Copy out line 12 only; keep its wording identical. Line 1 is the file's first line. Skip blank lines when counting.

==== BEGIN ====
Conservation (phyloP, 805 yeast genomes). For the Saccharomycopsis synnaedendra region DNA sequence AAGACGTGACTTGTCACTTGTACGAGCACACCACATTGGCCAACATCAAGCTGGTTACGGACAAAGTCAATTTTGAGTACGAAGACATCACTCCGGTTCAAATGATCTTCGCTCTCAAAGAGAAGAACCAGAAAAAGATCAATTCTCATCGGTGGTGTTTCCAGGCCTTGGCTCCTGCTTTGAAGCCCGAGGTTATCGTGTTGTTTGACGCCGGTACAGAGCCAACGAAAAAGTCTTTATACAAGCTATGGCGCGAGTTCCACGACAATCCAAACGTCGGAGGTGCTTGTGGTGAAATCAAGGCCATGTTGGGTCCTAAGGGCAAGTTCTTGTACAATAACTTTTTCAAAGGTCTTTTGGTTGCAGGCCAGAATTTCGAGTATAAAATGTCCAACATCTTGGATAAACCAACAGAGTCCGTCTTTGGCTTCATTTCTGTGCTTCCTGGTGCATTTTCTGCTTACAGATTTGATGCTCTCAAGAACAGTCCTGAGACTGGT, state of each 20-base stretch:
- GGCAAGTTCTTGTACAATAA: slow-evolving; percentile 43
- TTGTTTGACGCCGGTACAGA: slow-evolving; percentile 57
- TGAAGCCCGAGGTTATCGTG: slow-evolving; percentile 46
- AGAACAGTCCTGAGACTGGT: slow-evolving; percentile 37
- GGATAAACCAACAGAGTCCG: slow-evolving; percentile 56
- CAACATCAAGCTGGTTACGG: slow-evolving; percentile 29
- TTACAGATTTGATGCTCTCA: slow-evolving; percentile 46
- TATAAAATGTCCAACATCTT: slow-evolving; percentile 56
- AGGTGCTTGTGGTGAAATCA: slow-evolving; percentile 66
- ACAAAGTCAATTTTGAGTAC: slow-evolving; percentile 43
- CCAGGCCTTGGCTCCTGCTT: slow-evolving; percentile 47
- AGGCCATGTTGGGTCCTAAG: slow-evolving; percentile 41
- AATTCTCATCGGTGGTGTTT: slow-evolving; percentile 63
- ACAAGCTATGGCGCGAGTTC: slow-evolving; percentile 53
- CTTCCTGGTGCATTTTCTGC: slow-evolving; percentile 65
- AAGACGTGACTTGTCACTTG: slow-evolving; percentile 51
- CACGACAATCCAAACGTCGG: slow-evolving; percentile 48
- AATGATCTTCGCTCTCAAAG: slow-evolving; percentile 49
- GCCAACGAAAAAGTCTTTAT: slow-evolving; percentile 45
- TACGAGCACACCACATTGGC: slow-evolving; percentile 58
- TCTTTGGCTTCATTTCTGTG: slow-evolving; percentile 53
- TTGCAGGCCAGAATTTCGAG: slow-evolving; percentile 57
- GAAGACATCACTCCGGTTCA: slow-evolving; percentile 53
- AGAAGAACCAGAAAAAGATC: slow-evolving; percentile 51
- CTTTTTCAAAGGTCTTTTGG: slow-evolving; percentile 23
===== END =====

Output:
- CCAGGCCTTGGCTCCTGCTT: slow-evolving; percentile 47